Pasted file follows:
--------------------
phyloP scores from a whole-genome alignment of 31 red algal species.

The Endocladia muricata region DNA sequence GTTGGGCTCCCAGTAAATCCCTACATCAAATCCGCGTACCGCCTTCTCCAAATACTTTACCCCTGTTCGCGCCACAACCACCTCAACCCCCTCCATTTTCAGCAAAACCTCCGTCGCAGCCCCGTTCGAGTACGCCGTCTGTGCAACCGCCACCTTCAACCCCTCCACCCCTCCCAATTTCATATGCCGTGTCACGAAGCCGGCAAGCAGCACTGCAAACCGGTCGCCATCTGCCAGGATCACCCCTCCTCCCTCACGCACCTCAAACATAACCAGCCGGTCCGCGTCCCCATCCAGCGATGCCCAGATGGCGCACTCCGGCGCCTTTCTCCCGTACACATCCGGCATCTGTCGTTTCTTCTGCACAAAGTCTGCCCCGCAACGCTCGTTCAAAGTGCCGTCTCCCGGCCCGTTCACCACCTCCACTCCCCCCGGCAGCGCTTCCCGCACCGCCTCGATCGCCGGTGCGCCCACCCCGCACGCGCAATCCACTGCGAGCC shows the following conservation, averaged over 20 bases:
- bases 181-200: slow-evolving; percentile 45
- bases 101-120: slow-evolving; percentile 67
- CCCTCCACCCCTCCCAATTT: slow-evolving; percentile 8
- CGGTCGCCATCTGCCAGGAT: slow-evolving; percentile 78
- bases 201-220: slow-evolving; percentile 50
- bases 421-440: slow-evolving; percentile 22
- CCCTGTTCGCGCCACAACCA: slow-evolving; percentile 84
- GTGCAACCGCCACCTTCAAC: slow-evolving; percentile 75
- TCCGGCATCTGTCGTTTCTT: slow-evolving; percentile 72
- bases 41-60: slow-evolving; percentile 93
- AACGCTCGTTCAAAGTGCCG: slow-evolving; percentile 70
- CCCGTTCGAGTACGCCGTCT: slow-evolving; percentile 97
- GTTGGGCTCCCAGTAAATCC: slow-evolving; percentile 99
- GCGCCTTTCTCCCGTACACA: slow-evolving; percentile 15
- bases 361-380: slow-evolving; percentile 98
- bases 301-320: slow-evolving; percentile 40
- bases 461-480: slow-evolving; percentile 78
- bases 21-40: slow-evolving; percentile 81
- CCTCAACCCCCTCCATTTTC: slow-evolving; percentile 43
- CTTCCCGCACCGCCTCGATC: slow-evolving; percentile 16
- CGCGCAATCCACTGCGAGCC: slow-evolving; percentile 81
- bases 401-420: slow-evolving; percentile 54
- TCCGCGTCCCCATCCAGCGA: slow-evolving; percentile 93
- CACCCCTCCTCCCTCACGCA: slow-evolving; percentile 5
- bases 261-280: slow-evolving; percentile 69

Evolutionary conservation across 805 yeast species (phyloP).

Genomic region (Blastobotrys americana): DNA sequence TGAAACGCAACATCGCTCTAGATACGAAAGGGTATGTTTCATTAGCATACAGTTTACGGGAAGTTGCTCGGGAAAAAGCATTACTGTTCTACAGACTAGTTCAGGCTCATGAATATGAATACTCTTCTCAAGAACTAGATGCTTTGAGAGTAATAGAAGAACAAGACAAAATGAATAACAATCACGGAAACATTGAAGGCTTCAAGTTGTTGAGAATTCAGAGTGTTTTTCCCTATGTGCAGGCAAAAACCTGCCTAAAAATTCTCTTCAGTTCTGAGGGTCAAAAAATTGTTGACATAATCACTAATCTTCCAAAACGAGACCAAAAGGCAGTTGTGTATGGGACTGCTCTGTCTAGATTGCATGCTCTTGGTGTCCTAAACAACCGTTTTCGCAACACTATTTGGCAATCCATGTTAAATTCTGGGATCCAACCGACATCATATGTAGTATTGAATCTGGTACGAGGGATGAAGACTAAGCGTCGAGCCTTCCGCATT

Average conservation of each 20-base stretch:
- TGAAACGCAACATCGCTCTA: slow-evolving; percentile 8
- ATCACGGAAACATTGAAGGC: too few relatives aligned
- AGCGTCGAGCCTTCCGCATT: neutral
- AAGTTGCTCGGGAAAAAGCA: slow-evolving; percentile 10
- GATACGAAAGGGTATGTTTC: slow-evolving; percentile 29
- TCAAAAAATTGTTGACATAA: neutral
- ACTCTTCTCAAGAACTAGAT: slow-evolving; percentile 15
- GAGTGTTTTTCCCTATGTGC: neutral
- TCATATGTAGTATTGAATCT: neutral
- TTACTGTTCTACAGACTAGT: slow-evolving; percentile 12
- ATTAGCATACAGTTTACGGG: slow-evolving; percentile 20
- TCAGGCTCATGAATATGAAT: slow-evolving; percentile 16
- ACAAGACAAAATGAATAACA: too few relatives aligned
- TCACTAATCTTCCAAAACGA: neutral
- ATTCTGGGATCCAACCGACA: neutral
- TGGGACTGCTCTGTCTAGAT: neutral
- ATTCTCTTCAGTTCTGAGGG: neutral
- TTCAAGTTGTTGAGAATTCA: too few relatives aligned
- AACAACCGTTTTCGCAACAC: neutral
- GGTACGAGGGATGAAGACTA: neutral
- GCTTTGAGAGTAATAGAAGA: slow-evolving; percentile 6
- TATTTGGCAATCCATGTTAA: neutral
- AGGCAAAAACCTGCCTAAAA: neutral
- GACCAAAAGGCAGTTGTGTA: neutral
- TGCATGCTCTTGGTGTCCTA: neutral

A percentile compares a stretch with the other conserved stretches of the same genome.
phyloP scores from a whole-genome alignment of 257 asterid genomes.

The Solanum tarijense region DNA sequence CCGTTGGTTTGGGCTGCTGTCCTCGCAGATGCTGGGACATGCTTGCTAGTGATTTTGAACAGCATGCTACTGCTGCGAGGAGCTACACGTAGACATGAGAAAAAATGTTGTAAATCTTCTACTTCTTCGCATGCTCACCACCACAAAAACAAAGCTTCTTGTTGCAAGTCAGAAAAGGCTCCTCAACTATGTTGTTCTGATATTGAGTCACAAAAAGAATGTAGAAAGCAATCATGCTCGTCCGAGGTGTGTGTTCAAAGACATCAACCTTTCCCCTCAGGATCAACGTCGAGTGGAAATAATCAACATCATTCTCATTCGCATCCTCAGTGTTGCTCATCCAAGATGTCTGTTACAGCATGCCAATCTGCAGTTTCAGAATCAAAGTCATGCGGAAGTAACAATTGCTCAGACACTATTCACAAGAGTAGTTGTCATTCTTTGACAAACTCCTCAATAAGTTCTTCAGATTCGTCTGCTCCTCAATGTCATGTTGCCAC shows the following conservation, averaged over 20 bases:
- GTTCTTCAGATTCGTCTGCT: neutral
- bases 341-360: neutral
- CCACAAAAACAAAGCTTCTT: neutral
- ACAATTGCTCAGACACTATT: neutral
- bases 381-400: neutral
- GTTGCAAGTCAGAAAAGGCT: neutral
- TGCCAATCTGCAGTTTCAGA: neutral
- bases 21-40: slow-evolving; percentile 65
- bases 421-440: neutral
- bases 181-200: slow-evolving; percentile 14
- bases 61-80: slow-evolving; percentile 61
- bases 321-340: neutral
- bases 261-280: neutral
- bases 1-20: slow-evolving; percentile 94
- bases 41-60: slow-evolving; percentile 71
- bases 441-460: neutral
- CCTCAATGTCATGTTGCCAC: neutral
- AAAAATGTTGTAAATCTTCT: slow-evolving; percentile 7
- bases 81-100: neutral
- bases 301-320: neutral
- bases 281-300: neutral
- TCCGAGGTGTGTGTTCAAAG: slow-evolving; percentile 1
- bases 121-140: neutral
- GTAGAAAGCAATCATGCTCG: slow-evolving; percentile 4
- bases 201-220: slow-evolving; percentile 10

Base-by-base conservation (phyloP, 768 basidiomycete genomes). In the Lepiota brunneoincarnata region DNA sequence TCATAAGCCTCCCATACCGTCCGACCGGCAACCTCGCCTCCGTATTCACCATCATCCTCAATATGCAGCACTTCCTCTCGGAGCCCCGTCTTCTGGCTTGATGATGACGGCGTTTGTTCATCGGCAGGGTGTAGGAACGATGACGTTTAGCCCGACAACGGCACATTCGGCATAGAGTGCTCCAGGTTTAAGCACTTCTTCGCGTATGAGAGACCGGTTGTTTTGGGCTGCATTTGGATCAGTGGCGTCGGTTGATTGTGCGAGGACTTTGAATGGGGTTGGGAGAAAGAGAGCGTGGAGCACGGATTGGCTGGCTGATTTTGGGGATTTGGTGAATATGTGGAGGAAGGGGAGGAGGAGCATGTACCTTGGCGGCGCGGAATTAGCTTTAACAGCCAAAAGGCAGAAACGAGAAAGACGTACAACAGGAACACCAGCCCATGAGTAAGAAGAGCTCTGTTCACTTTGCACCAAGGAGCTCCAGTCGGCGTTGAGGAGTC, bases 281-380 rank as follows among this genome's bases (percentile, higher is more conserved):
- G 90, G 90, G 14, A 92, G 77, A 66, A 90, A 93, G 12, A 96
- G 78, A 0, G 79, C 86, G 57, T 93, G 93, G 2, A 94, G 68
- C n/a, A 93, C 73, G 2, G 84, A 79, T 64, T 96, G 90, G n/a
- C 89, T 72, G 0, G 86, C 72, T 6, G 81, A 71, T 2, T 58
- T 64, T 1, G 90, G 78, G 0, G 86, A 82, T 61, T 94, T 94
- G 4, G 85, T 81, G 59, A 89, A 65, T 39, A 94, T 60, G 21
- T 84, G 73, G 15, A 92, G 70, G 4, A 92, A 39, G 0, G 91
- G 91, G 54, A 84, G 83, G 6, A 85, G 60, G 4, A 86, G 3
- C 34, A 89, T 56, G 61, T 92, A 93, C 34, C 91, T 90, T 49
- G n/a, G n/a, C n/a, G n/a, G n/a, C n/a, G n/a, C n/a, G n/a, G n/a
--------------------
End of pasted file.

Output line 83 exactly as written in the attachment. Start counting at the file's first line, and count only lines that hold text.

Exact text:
- bases 201-220: slow-evolving; percentile 10